To get the required permits and inspections, you must visit your local county office or state department responsible for housing and transportation. You may need to provide documentation like the home’s title, proof of insurance, and sometimes even floor plans or photographs.

DIY vs. Professional Movers

The decision to move your mobile home yourself or hire professionals is significant and comes with challenges and considerations. Here’s what you need to know:

Firstly, it’s essential to understand that DIY moves are not always legally permissible. Many states require special licenses and permits for transporting oversized loads; a mobile home often falls into this category. You may also need a commercial driver’s license (CDL) to operate the towing vehicle, depending on the size and weight of your home.

Risks Involved

Attempting a DIY move comes with considerable risks, including potential damage to your mobile home and the risk of accidents on the road. Without the proper equipment and expertise, you could end up incurring more costs in repairs and legal fees than you would have spent on professional movers.

When It Makes Sense to Hire Professionals

If your move involves crossing state lines, requires special permits, or if your mobile home is double-wide or triple-wide, hiring professionals is generally advisable. They have the experience, equipment, and insurance to handle the complexities of such a move, providing you with peace of mind.

How to Save Money on Your Move

Relocating a mobile home can be a costly affair, but there are several strategies you can employ to save money without compromising on safety or quality. Here are some tips to help you cut costs:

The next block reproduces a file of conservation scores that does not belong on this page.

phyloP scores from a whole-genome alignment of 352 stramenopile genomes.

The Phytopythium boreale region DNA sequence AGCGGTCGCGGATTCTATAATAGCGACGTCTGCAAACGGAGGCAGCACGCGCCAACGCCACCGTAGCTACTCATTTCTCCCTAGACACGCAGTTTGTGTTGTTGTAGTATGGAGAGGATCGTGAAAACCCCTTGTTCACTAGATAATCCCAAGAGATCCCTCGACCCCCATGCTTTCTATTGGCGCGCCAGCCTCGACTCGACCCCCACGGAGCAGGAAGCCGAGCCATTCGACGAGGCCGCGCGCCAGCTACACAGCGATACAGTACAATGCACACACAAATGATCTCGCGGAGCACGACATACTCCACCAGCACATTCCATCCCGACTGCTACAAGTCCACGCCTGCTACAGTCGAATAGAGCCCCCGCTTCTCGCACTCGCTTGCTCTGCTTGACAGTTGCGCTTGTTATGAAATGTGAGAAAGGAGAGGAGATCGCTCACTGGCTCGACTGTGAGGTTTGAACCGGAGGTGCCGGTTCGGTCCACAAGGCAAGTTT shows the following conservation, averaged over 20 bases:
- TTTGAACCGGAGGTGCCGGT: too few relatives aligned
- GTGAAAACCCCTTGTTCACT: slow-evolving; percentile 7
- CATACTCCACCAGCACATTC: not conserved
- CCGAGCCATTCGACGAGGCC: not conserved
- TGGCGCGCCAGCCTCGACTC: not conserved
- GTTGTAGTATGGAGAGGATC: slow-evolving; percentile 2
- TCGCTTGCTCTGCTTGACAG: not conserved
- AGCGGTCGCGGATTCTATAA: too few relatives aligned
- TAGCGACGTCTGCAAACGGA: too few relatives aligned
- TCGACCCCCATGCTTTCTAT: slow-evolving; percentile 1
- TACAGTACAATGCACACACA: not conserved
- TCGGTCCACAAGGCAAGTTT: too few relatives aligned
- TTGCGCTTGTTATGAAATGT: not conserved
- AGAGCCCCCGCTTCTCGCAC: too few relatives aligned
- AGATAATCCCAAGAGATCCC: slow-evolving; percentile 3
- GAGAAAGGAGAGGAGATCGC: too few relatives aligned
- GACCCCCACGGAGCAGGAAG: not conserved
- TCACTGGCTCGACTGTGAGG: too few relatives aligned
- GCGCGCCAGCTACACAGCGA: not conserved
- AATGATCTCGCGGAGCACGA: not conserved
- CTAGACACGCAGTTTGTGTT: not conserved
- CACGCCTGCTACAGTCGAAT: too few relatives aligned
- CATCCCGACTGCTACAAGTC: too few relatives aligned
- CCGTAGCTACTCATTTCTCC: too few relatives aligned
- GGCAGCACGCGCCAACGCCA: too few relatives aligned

Off-Season Moves

One of the most effective ways to save money is by moving during the off-season. Most people prefer to move during the summer, making it a peak season for moving companies. You can often secure lower rates and better availability by moving during the off-peak months, like late fall or winter.

DIY Tasks You Can Safely Perform

While a full DIY move may not be advisable for legal and safety reasons, there are smaller tasks you can handle yourself to cut costs. For example, you can disconnect utilities, remove skirting, or even disassemble smaller attached structures like decks or porches. Just make sure you’re comfortable with the task and that it doesn’t require special permits or professional expertise.

Pre-Move Repairs

If your mobile home requires repairs before the move, consider doing them yourself if you have the skills and tools. However, be cautious not to undertake repairs that could affect the home’s structural integrity. For those, it’s best to hire professionals.

Mobile Home Moving Costs: Final Thoughts

Moving a mobile home is a complex process with various costs and considerations. For this reason, some buyers opt for a mobile home that includes land. Being well-informed is crucial, from choosing between transport-only and full-service moves to understanding the legal requirements and hidden expenses. To save money, consider off-season moves, perform DIY tasks where possible, and always shop around for quotes. Planning and being aware of all the factors involved can make your mobile home move smoother and more budget-friendly. Good luck with your move!